Getting Rid of Plastics in the Home
By Aimee on
I was scrolling through my instagram feed a while ago and came across an image from Anne Hathaway. She mentioned an every day item, toothbrushes, and how every single toothbrush you have ever used is still and forever will be in landfill. I’m not sure why that got to me so much but it did. Then some time later a friend posted about the environmentally friendly bamboo toothbrushes you can get, next thing I know I’m down at my local health foods store and purchased a couple. Since then I have been trying to find ways to reduce our use of plastic in this house and finding better ways of purchasing items if we do need plastics. So here’s a list of super simple ways you can help to change what you do around the home to better the environment.
In Australia we use over 30 million toothbrushes per year which amounts to approximately 1000 tonnes of landfill every year. That’s just Australia. When I went and purchased the bamboo toothbrushes I think I paid $2.50 / brush and they feel great. The brand we got was Environmental Toothbrush and you can check out their website here
We decided well before our girl was born that we would use Cloth Nappies. I wanted this mostly because it was cheaper for us in the long run but as I read more they have such an incredible impact environmentally as well. A baby can get through approximately 5,000 disposable nappies before being fully toilet trained. These nappies take 500 years to decompose and leach chemicals an release methane. I read this and thought a few expletives. We also are using bamboo inserts for our cloth nappies. Bamboo uses much less water than cotton to grow and doesn’t require any pesticides or herbicides. We purchased 24 bamboo inserts and 12 Cloth shells for almost $300. They should last us all of our children’s toileting with a few minor replacements here and there. We purchased ours from Bambooty and got the basics model.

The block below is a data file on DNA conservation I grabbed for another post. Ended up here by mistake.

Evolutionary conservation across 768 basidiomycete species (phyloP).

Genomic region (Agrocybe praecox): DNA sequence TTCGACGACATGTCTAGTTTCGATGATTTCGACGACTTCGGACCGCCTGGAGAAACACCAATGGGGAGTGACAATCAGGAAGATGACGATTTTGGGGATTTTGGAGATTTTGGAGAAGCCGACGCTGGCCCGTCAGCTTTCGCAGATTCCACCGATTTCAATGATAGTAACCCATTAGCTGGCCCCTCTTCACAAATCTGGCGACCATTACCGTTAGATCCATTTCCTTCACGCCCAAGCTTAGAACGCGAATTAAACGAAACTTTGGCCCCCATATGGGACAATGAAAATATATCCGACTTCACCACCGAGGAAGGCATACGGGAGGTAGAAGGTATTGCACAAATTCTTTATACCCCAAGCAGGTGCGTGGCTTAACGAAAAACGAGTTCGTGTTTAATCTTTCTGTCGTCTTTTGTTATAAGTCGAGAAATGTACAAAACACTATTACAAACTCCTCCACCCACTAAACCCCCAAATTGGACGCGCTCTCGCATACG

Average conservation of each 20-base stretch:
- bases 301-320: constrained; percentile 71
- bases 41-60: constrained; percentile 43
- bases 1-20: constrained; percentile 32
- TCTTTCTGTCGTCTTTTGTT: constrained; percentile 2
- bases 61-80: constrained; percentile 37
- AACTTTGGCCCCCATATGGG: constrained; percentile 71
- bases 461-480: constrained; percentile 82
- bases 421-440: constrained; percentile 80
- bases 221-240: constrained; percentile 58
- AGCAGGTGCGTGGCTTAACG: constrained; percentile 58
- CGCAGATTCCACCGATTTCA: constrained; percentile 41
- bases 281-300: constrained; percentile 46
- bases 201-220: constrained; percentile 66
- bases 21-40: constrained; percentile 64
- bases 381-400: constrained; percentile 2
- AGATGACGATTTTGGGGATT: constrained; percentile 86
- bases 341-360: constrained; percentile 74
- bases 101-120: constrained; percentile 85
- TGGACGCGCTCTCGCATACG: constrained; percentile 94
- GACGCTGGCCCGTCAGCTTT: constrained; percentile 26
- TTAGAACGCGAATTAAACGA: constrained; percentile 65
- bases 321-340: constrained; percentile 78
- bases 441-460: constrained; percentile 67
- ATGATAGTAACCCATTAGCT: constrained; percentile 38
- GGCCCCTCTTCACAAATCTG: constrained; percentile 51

Shampoo / Conditioner
This one is still a mix. For a while now I have been using the organic care range of shampoo and conditioner. The plastic used it 100% recycled and 100% recyclable. However This still isn’t enough for me now and I will be switching to Lush products. I have used them in the past and they’re fantastic. Being in bar form they don’t use any plastic at all. I do find that the conditioner doesn’t always leave my hair the same way as a bottled conditioner but If I buy bar shampoo and organic care conditioner I still feel I have reduced my plastic use in the bathroom. Same goes for body wash. I have now switched to ethically produced bar soap.
Sam recently purchased some reusable bags and we also were given some from the markets. We take these with us every Sunday when we do our food shop. When we purchase fruit and vegetable items in store we also don’t use the little plastic bags that the store supplies. A suggestion that I read was also getting your pasta and rice from bulk food sections. We haven’t used this idea yet but will in future.
Give up bottled water
I have done this recently after I used my plastic water bottle until it was no longer healthy. Now I refill my water bottle daily. This also goes for disposable coffee cups. They are lined with plastic. Sit down and enjoy your mug or buy a reusable coffee cup.
Ideas in future
- Don’t use disposable razors and buy one where just the blades needs replacing
- Don’t use plastic straws to drink from
- Reuse and buy things second hand if needed or repair things when they break instead of just tossing them away
I would struggle to get rid of plastic all together. But I don’t like being wasteful, and I think these things are simple little changes that you can make to better your carbon footprint.